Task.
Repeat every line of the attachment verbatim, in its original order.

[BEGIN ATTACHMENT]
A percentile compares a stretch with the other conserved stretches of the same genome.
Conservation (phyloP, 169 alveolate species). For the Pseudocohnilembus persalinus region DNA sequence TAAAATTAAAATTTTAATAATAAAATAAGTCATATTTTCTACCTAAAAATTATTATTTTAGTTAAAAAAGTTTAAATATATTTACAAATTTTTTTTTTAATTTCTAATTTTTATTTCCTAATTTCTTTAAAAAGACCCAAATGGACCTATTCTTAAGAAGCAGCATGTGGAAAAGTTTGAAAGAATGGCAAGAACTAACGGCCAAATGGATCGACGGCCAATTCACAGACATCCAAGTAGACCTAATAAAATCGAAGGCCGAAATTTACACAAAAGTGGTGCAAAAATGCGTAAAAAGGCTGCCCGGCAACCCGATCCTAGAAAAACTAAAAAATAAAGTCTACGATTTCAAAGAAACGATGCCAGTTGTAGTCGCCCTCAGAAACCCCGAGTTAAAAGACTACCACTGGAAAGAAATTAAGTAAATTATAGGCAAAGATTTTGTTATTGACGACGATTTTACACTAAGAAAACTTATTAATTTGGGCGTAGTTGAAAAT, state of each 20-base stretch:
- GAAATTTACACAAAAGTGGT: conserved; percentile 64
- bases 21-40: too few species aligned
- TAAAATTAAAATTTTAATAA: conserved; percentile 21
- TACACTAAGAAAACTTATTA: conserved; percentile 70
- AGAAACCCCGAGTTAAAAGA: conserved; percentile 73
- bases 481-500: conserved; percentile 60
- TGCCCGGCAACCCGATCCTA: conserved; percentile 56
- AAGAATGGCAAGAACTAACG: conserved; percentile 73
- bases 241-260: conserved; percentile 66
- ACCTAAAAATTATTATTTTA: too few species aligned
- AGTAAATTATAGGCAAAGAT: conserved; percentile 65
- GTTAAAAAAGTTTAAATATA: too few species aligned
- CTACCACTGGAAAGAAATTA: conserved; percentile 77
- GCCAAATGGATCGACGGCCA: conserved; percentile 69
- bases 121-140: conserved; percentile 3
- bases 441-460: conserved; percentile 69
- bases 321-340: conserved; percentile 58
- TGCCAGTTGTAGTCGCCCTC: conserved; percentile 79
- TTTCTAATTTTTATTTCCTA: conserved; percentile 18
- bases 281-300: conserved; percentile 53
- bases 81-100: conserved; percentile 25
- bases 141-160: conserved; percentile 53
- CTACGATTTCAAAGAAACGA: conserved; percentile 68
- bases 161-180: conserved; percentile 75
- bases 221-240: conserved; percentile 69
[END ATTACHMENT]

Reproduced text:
A percentile compares a stretch with the other conserved stretches of the same genome.
Conservation (phyloP, 169 alveolate species). For the Pseudocohnilembus persalinus region DNA sequence TAAAATTAAAATTTTAATAATAAAATAAGTCATATTTTCTACCTAAAAATTATTATTTTAGTTAAAAAAGTTTAAATATATTTACAAATTTTTTTTTTAATTTCTAATTTTTATTTCCTAATTTCTTTAAAAAGACCCAAATGGACCTATTCTTAAGAAGCAGCATGTGGAAAAGTTTGAAAGAATGGCAAGAACTAACGGCCAAATGGATCGACGGCCAATTCACAGACATCCAAGTAGACCTAATAAAATCGAAGGCCGAAATTTACACAAAAGTGGTGCAAAAATGCGTAAAAAGGCTGCCCGGCAACCCGATCCTAGAAAAACTAAAAAATAAAGTCTACGATTTCAAAGAAACGATGCCAGTTGTAGTCGCCCTCAGAAACCCCGAGTTAAAAGACTACCACTGGAAAGAAATTAAGTAAATTATAGGCAAAGATTTTGTTATTGACGACGATTTTACACTAAGAAAACTTATTAATTTGGGCGTAGTTGAAAAT, state of each 20-base stretch:
- GAAATTTACACAAAAGTGGT: conserved; percentile 64
- bases 21-40: too few species aligned
- TAAAATTAAAATTTTAATAA: conserved; percentile 21
- TACACTAAGAAAACTTATTA: conserved; percentile 70
- AGAAACCCCGAGTTAAAAGA: conserved; percentile 73
- bases 481-500: conserved; percentile 60
- TGCCCGGCAACCCGATCCTA: conserved; percentile 56
- AAGAATGGCAAGAACTAACG: conserved; percentile 73
- bases 241-260: conserved; percentile 66
- ACCTAAAAATTATTATTTTA: too few species aligned
- AGTAAATTATAGGCAAAGAT: conserved; percentile 65
- GTTAAAAAAGTTTAAATATA: too few species aligned
- CTACCACTGGAAAGAAATTA: conserved; percentile 77
- GCCAAATGGATCGACGGCCA: conserved; percentile 69
- bases 121-140: conserved; percentile 3
- bases 441-460: conserved; percentile 69
- bases 321-340: conserved; percentile 58
- TGCCAGTTGTAGTCGCCCTC: conserved; percentile 79
- TTTCTAATTTTTATTTCCTA: conserved; percentile 18
- bases 281-300: conserved; percentile 53
- bases 81-100: conserved; percentile 25
- bases 141-160: conserved; percentile 53
- CTACGATTTCAAAGAAACGA: conserved; percentile 68
- bases 161-180: conserved; percentile 75
- bases 221-240: conserved; percentile 69